Before discharging, both groups were examined about hand pulse, hand color, hematoma, bleeding, and pulse oximetry (if the ulnar artery was compressed) and complications were recorded.

If it was suspected to RAO that usually caused by radial artery thrombosis (e.g., drop in O2 saturation, weak or no pulse, cold or pale hands), patients underwent Doppler ultrasonography.

Since some complications such as RAO may be delayed a few days after, all the patients were reexamined about hematoma, pulse rate, and pulse oximetry with ulnar artery pressure in the next week and if they were suspected to RAO, Doppler ultrasonography was done.

Data were analyzed by SPSS (version 20) (SPSS Inc., Chicago, Illinois, USA) software using Fisher's exact test, Chi-square, t-test, and logistic regression with significance level of 0.05.

  Results Top

In the present study, Group I (traditional hemostasis) including 24 (40%) female and 36 (60%) male with a mean age of 64.35 ± 10.56 years and Group II (patent hemostasis) including 28 (46.67%) female and 32 (53.33%) males with the mean age of 60.15 ± 8.92 years. According to [Table 1], the two groups were matched in terms of age, sex, body mass index, and risk factors such as history of smoking, diabetes, hypertension, number of catheters during procedure, and time of compression with TR band (P > 0.05).
Table 1: Demographic and procedural data in two study groups

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RAO in Group I with a frequency of eight cases (13.33%) was considerably more significant than Group II with a frequency of two cases (3.33%) (P = 0.041), so that the distribution of early RAO (before discharge) in Group I rather than Group II was more (P = 0.42). However, the frequency of delayed RAO (a week after angiography) had no significant difference between the two groups (P = 0.599) [Table 1] and [Figure 1].
Figure 1: Patent hemostasis leads to a significant decrease in the incidence of radial artery occlusion at 24-h and 7-day follow-up

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In addition, the frequency distribution of other complications such as hematoma before and 1 week after discharge, and bleeding in the first hour of TR band removing in Group I was 5 (8.33%) and two cases (3.33%) and in Group II was 8 (13.33%) and four cases (6.67%), respectively, which the occurrence of these complications had no significant difference between the two groups (P > 0.05) [Table 1].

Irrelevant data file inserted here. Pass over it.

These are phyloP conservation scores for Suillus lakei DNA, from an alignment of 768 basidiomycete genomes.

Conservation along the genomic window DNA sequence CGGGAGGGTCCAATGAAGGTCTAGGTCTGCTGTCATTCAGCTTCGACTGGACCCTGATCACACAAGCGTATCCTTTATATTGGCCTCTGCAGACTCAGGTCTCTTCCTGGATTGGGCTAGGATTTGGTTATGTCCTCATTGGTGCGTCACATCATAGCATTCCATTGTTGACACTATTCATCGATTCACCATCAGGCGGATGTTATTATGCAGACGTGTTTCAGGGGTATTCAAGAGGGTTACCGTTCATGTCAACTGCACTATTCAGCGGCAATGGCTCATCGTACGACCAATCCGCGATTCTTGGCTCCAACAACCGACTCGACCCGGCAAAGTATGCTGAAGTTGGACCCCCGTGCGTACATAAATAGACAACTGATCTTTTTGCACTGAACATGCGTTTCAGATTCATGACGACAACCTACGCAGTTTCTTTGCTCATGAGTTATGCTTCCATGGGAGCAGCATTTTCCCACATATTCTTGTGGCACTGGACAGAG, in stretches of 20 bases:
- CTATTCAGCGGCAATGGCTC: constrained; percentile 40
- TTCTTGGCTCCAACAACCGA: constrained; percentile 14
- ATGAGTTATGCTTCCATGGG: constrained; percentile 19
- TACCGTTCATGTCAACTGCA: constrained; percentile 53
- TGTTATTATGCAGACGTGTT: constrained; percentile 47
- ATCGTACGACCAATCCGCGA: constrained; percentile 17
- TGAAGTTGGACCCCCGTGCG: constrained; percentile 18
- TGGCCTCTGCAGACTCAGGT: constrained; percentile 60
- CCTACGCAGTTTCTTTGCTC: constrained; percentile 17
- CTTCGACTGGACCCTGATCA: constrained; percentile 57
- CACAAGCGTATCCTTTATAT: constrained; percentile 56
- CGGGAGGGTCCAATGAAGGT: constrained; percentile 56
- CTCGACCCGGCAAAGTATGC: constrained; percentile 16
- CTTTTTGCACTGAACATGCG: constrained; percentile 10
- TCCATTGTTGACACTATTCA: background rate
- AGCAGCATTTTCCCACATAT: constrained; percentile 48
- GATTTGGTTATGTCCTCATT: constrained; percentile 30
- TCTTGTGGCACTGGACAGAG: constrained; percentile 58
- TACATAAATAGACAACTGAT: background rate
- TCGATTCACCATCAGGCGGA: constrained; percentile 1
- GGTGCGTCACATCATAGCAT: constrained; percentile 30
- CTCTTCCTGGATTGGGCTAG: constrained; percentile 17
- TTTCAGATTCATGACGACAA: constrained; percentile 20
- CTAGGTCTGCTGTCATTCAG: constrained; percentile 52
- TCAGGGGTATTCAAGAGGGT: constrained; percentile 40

The results of evaluating the role of demographic and clinical factors and angiography conditions on the incidence of RAO in each of the two groups showed that patient's age had a significant role on the incidence of RAO (P< 0.05). Furthermore, in Group I from the patients with occlusion 5 ones (62.5%) and from the patients nonocclusion 14 ones (24.1%) were female (P = 0.038). From the patients with occlusion 50% and from nonocclusion only 15.4% had diabetes (P = 0.043). In addition, the mean duration of TR band compression in patients with occlusion was 60.00 ± 10.69 min which was significantly more than the group nonocclusion with the mean of 51.55 ± 10.45 min (P = 0.036). Hypertension had a significant role in the incidence of occlusion in Group II (P = 0.035); so that the both patients with occlusion had high blood pressure [Table 2] and [Table 3].
Table 2: Comparison factors affecting on patients with or without radial artery occlusion in traditional hemostasis group

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Table 3: Comparison factors affecting on patients with or without radial artery occlusion in patent hemostasis group

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Finally, logistic regression analysis to identify factors affecting the incidence of complications (at least one of the RAO, hematoma or bleeding) showed that in the Group I, factors such as diabetes (β = 3.40), hypertension (β = 3.29), duration of procedures (β = 0.31), and duration of TR band compression (β = 0.14) had a significant role in the incidence of complications. In Group II, only two factors of age with impact factor of 0.14 and hypertension with impact factor of 2.22 had a significant role on complications' incidence [Table 4].
Table 4: Risk factors affecting the prevalence outcomes in each of two groups

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  Discussion Top